Posted by: oneyearbook | January 10, 2010

Resolve

I don’t know if I mentioned on here, but for 2009 my New Year’s resolution was to not eat candy for a year. Those of you who know me know that this was a big thing to give up: I have a gigantic sweet tooth, and in particular I really, really like both sour candy and all types of licorice. So it was a real test of my resolve. And I did it: for a solid year, I didn’t eat a bit of candy. Much discussion was had in this household as to what qualified as ‘candy’ – ie, chocolate is not a candy per se, but if it came in the form of what is labelled a ‘candy bar,’ then it was. So no Crispy Crunch, no Skor, etc., but I did eat things like chocolate almonds and occasionally Purdy’s chocolates or what not.

At midnight on January 1 I tucked into my first candy in 365 days. I bought five different types to celebrate, and had the full intention of eating them until I felt sick. Which I did. And it turned out I couldn’t eat very many and that, after the first few bites, I wasn’t really into it. The year off had purged me of much of my reaction. I didn’t eat much at all.

By about a week later, with small amounts of candy eaten throughout, though, I’d started to get back into the swing of it – if I saw candy, I wanted it, etc. Lesson learned, I thought: I never really needed it or wanted it; it was just that by allowing myself to have it, I begin to teach myself to feel that I want it and need it.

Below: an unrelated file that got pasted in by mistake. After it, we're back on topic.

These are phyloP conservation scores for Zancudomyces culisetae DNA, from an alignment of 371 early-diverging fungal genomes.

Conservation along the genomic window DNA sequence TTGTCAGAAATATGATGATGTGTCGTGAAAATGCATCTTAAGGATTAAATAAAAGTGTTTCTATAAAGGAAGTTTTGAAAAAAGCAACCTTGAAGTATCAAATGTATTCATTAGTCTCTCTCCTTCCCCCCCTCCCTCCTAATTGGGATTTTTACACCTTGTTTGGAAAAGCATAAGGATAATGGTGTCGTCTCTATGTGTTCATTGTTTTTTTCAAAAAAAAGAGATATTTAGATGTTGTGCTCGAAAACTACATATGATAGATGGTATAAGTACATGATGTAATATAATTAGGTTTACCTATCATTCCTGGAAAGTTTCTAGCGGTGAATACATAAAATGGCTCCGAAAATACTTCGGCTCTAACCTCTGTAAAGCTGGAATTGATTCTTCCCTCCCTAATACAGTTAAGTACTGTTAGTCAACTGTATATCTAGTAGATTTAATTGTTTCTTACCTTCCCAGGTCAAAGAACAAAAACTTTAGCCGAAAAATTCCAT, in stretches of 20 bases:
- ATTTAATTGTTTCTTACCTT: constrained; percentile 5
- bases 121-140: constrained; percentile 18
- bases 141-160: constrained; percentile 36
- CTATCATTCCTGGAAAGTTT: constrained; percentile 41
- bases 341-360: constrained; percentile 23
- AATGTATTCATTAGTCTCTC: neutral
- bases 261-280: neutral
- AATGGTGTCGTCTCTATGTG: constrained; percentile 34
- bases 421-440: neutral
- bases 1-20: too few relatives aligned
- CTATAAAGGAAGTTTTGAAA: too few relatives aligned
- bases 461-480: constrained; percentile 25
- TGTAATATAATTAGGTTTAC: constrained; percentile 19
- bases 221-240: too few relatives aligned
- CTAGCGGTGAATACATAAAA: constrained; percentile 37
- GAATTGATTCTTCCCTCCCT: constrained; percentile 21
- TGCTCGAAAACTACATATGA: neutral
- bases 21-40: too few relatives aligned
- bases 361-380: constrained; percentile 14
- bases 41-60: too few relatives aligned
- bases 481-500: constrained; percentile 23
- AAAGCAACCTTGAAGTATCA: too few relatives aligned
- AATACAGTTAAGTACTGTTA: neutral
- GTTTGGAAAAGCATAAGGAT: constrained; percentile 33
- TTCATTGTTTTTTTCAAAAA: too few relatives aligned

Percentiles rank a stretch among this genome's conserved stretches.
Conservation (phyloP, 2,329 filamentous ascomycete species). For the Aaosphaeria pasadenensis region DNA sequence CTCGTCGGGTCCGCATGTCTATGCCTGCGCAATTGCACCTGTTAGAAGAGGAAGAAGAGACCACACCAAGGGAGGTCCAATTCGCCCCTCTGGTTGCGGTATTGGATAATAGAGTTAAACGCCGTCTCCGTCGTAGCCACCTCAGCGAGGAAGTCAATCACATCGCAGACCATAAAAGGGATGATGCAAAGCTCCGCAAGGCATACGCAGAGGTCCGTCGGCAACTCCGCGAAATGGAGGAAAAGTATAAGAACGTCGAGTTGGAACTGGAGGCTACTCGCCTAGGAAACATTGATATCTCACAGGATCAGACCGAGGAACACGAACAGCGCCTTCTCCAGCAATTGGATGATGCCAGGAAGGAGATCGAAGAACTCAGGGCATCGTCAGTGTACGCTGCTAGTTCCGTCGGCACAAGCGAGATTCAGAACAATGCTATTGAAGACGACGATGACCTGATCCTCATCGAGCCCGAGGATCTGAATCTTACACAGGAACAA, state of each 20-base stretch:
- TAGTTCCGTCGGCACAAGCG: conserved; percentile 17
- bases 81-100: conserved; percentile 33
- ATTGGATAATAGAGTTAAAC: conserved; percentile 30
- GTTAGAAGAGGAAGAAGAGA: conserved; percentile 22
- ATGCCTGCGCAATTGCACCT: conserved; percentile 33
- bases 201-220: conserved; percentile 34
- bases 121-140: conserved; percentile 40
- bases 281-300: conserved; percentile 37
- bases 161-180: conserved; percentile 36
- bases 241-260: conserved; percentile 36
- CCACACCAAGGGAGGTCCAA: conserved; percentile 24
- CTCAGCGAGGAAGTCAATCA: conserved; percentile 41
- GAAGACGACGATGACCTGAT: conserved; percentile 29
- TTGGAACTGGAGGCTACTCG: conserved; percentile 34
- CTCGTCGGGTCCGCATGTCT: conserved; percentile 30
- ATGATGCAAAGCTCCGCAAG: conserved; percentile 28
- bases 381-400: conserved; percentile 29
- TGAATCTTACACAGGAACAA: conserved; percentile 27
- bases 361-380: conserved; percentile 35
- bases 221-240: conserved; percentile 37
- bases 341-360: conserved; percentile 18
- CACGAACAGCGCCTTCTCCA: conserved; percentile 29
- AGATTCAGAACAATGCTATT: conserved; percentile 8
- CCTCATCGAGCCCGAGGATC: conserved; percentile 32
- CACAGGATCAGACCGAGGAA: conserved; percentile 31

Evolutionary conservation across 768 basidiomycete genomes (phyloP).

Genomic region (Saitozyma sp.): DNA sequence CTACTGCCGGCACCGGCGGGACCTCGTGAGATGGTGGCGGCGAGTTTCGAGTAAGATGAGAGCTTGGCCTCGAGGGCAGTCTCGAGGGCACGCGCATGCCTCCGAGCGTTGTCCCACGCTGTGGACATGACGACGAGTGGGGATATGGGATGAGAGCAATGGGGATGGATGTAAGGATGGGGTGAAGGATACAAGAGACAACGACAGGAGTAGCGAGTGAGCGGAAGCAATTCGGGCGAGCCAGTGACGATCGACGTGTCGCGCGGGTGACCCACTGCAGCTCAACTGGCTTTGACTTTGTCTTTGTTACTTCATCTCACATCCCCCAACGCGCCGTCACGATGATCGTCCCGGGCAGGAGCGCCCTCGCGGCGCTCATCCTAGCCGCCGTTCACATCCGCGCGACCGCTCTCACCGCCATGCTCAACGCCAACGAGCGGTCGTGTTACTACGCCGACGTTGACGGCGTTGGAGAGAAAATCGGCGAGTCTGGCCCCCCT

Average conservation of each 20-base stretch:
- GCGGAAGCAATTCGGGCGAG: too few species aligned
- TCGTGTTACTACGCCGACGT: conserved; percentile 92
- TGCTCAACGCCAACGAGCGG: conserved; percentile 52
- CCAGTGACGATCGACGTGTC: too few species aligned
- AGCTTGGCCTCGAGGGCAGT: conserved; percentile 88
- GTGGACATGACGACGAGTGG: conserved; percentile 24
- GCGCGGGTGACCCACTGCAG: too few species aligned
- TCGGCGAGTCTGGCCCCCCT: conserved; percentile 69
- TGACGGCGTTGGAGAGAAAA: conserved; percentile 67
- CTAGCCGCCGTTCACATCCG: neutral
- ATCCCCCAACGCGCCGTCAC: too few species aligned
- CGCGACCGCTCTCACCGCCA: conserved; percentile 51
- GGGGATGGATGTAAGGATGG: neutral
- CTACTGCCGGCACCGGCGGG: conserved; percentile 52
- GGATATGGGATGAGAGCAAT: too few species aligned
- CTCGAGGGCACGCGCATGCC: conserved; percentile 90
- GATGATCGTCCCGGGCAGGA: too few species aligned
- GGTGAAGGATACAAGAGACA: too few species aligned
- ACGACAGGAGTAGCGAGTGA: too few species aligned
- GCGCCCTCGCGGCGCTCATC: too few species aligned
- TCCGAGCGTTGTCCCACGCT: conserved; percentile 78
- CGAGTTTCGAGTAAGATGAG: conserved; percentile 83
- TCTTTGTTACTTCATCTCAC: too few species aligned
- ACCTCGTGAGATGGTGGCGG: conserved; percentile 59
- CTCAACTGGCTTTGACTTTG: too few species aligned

Side note: this is the only time I can think of in my life where I’ve 100 per cent followed through on a New Year’s resolution. There’s another lesson there: I respond best to concrete, measurable goals. Things like “get fitter” or “write more” don’t have enough of a yardstick for me.

So my new thought is this: what if I resolve (unrelated to the New Year – I’m not stuck on traditional dates or anything like that) to write every day for the next year? Even if it’s only a sentence, I have to work on one of my own writing projects (writing work done for other people doesn’t count) every day. No breaks.

This one’s harder, because it’s not an act of omission – which takes no time, beyond the mental time required to say No, no candy today – but I bet I’ll get to the end of  a year and find that I both wrote more than I otherwise would have and that the habit of writing every day has set in to the point that I just keep doing it. Suddenly it won’t take willpower to find time to write in a day – it’ll just be habit. Unthinkable to not. We’ll see.

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